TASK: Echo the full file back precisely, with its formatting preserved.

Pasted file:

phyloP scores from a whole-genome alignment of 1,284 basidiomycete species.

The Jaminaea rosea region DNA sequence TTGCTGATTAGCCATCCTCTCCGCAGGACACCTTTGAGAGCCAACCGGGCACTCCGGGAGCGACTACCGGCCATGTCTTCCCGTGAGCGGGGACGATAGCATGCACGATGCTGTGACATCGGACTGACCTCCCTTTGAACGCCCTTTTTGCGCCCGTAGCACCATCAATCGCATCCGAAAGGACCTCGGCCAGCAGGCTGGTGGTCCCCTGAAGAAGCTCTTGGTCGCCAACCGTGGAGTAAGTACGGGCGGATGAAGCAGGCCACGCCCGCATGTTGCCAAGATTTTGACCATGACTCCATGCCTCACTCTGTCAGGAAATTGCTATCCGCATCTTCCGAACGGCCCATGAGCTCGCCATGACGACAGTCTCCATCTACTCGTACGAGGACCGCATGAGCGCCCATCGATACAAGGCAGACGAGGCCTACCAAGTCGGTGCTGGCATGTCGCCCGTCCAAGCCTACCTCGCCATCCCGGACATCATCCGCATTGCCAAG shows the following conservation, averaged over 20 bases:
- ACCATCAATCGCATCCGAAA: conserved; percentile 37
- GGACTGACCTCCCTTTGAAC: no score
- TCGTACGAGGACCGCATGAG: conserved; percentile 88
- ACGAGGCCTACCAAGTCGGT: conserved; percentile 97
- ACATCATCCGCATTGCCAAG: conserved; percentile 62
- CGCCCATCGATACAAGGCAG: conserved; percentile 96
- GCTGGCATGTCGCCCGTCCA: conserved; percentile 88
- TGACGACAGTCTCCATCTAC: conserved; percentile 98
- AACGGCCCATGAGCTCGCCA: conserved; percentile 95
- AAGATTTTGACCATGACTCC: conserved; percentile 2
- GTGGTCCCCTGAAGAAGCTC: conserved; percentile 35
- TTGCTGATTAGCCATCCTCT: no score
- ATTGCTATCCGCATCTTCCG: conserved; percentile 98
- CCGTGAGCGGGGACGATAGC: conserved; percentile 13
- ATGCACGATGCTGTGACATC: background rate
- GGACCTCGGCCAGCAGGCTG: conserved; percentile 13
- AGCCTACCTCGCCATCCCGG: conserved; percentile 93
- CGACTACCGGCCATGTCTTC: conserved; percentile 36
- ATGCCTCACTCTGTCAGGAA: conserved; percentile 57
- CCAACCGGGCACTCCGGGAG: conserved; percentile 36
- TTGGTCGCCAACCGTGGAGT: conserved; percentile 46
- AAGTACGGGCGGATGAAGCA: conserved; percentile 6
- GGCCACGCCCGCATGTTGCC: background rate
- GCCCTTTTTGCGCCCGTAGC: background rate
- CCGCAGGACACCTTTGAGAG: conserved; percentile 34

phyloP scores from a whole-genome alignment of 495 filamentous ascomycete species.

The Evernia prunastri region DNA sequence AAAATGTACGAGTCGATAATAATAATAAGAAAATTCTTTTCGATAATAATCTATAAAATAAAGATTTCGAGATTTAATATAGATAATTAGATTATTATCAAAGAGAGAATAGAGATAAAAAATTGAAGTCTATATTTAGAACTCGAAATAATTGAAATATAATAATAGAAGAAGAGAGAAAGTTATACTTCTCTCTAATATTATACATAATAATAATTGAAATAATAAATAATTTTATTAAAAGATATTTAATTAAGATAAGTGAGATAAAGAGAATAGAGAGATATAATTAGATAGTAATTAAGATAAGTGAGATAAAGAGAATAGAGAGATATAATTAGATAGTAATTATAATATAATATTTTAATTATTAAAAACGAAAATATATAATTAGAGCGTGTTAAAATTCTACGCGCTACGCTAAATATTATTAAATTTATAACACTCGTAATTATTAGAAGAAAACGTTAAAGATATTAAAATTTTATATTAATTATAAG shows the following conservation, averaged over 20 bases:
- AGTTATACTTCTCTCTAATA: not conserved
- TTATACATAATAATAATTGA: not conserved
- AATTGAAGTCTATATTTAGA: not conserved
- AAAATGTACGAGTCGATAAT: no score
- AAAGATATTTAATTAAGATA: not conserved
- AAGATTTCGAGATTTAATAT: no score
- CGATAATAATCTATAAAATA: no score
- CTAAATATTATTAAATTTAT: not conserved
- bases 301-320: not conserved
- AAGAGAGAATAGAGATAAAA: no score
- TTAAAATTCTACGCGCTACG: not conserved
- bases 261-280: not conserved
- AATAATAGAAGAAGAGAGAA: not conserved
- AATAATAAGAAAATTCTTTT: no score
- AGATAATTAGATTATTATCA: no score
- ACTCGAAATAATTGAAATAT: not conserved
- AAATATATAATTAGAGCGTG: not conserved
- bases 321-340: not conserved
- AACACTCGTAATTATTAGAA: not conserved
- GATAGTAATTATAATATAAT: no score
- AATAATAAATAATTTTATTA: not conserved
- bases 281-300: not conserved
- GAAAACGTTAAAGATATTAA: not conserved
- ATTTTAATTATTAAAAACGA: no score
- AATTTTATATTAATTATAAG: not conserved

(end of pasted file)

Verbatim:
phyloP scores from a whole-genome alignment of 1,284 basidiomycete species.

The Jaminaea rosea region DNA sequence TTGCTGATTAGCCATCCTCTCCGCAGGACACCTTTGAGAGCCAACCGGGCACTCCGGGAGCGACTACCGGCCATGTCTTCCCGTGAGCGGGGACGATAGCATGCACGATGCTGTGACATCGGACTGACCTCCCTTTGAACGCCCTTTTTGCGCCCGTAGCACCATCAATCGCATCCGAAAGGACCTCGGCCAGCAGGCTGGTGGTCCCCTGAAGAAGCTCTTGGTCGCCAACCGTGGAGTAAGTACGGGCGGATGAAGCAGGCCACGCCCGCATGTTGCCAAGATTTTGACCATGACTCCATGCCTCACTCTGTCAGGAAATTGCTATCCGCATCTTCCGAACGGCCCATGAGCTCGCCATGACGACAGTCTCCATCTACTCGTACGAGGACCGCATGAGCGCCCATCGATACAAGGCAGACGAGGCCTACCAAGTCGGTGCTGGCATGTCGCCCGTCCAAGCCTACCTCGCCATCCCGGACATCATCCGCATTGCCAAG shows the following conservation, averaged over 20 bases:
- ACCATCAATCGCATCCGAAA: conserved; percentile 37
- GGACTGACCTCCCTTTGAAC: no score
- TCGTACGAGGACCGCATGAG: conserved; percentile 88
- ACGAGGCCTACCAAGTCGGT: conserved; percentile 97
- ACATCATCCGCATTGCCAAG: conserved; percentile 62
- CGCCCATCGATACAAGGCAG: conserved; percentile 96
- GCTGGCATGTCGCCCGTCCA: conserved; percentile 88
- TGACGACAGTCTCCATCTAC: conserved; percentile 98
- AACGGCCCATGAGCTCGCCA: conserved; percentile 95
- AAGATTTTGACCATGACTCC: conserved; percentile 2
- GTGGTCCCCTGAAGAAGCTC: conserved; percentile 35
- TTGCTGATTAGCCATCCTCT: no score
- ATTGCTATCCGCATCTTCCG: conserved; percentile 98
- CCGTGAGCGGGGACGATAGC: conserved; percentile 13
- ATGCACGATGCTGTGACATC: background rate
- GGACCTCGGCCAGCAGGCTG: conserved; percentile 13
- AGCCTACCTCGCCATCCCGG: conserved; percentile 93
- CGACTACCGGCCATGTCTTC: conserved; percentile 36
- ATGCCTCACTCTGTCAGGAA: conserved; percentile 57
- CCAACCGGGCACTCCGGGAG: conserved; percentile 36
- TTGGTCGCCAACCGTGGAGT: conserved; percentile 46
- AAGTACGGGCGGATGAAGCA: conserved; percentile 6
- GGCCACGCCCGCATGTTGCC: background rate
- GCCCTTTTTGCGCCCGTAGC: background rate
- CCGCAGGACACCTTTGAGAG: conserved; percentile 34

phyloP scores from a whole-genome alignment of 495 filamentous ascomycete species.

The Evernia prunastri region DNA sequence AAAATGTACGAGTCGATAATAATAATAAGAAAATTCTTTTCGATAATAATCTATAAAATAAAGATTTCGAGATTTAATATAGATAATTAGATTATTATCAAAGAGAGAATAGAGATAAAAAATTGAAGTCTATATTTAGAACTCGAAATAATTGAAATATAATAATAGAAGAAGAGAGAAAGTTATACTTCTCTCTAATATTATACATAATAATAATTGAAATAATAAATAATTTTATTAAAAGATATTTAATTAAGATAAGTGAGATAAAGAGAATAGAGAGATATAATTAGATAGTAATTAAGATAAGTGAGATAAAGAGAATAGAGAGATATAATTAGATAGTAATTATAATATAATATTTTAATTATTAAAAACGAAAATATATAATTAGAGCGTGTTAAAATTCTACGCGCTACGCTAAATATTATTAAATTTATAACACTCGTAATTATTAGAAGAAAACGTTAAAGATATTAAAATTTTATATTAATTATAAG shows the following conservation, averaged over 20 bases:
- AGTTATACTTCTCTCTAATA: not conserved
- TTATACATAATAATAATTGA: not conserved
- AATTGAAGTCTATATTTAGA: not conserved
- AAAATGTACGAGTCGATAAT: no score
- AAAGATATTTAATTAAGATA: not conserved
- AAGATTTCGAGATTTAATAT: no score
- CGATAATAATCTATAAAATA: no score
- CTAAATATTATTAAATTTAT: not conserved
- bases 301-320: not conserved
- AAGAGAGAATAGAGATAAAA: no score
- TTAAAATTCTACGCGCTACG: not conserved
- bases 261-280: not conserved
- AATAATAGAAGAAGAGAGAA: not conserved
- AATAATAAGAAAATTCTTTT: no score
- AGATAATTAGATTATTATCA: no score
- ACTCGAAATAATTGAAATAT: not conserved
- AAATATATAATTAGAGCGTG: not conserved
- bases 321-340: not conserved
- AACACTCGTAATTATTAGAA: not conserved
- GATAGTAATTATAATATAAT: no score
- AATAATAAATAATTTTATTA: not conserved
- bases 281-300: not conserved
- GAAAACGTTAAAGATATTAA: not conserved
- ATTTTAATTATTAAAAACGA: no score
- AATTTTATATTAATTATAAG: not conserved